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Speaking of this film as a world: The phrase that often gets pulled up when you research this movie is underrated and I am inclined to agree. While I have criticisms of the film (they will follow naturally) I am bitterly disappointed that Disney seems to have deemed Basil and co unworthy of a follow up adventure and felt we needed hours and hours of Cinderella’s Step Sister falling in love instead.

 

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Nobody cares!

I just feel there is so much potential to expand the universe, continue the story or even reboot it. I would pay out of my own pocket to see Steampunk Basil and I bet you would too if you thought about it:

 

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Yes to this!

Seriously, if Timon and Pumbaa can get their own TV series, why not this??? I am really asking here! There were other books to adapt plus the whole catalogue of Arthur Conan Doyle’s Sherlock Holmes to pilfer just-Come on Disney! I’m not coming out of my room until you sort it out.

Part of the reason I want this is because not all the potential of the characters is fully realised in the way The Great Mouse Detective story is told. While some films are unfairly mistreated by history and subsequently forgotten sometimes there are good reasons films slip your mind after you’ve seen them…

 
What Doesn’t Work:

 

Olivia is part of what was soon to be a frickin’ epidemic come the 90’s: The kid character who is there to be a representative for the target audience who doesn’t do a damn thing she is told and gets in the way. I find this utterly charmless nine times out of ten. This is one of those times.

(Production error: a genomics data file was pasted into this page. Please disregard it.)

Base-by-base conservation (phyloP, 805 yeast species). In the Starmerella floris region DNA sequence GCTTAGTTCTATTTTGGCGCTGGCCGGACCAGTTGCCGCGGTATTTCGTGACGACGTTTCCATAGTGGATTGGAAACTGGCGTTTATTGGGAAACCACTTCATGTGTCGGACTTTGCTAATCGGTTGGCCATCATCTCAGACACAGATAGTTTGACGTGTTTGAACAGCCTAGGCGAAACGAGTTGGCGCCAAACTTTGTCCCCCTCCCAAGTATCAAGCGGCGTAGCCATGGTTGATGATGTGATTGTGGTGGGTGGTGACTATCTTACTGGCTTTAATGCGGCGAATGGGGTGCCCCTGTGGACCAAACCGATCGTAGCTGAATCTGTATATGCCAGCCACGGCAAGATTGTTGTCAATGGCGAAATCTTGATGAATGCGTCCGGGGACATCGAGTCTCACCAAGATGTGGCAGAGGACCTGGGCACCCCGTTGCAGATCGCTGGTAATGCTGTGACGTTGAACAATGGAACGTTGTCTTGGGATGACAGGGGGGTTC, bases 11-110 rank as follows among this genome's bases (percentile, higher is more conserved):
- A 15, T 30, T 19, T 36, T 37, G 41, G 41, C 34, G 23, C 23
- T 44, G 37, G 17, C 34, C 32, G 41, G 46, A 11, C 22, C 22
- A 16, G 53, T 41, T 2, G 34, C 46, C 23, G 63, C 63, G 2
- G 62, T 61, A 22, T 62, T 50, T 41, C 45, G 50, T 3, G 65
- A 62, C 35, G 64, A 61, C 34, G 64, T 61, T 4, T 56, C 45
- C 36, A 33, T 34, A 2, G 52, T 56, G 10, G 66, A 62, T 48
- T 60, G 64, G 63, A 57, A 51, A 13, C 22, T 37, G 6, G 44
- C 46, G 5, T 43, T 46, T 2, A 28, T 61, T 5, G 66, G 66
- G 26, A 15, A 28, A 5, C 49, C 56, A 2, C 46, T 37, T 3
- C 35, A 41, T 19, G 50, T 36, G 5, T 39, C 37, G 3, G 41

Olivia really doesn’t participate massively in the story. She needs to be there to tell Basil about her Father going missing so he can take the case and then she does nothing but get in the way and ignore simple instructions until, right on schedule, she gets kidnapped too and that is kind of it for her. It occurs roughly 30 minutes in and while the voice actors playing Basil and Dawson do a good job of making an unearned sad scene work it really is a bit…empty. She is not the character you care about.

 

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Sorry mate.

In fairness, she is not the worst little kid character in a film by any stretch but it is a trope I don’t appreciate followed by another I am not a fan of: The character who is basically just bait. Hell there is a creepy moment where Basil and Dawson think they have found her and it turns out it is just Fidget in her clothes. So…did they have to strip her for that to work? That’s…uncomfortable. Then seconds after she is properly reunited with her enslaved Parent she is once again snatched by Ratigan.

 

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OhnoIwonderifshewillsurvive etc.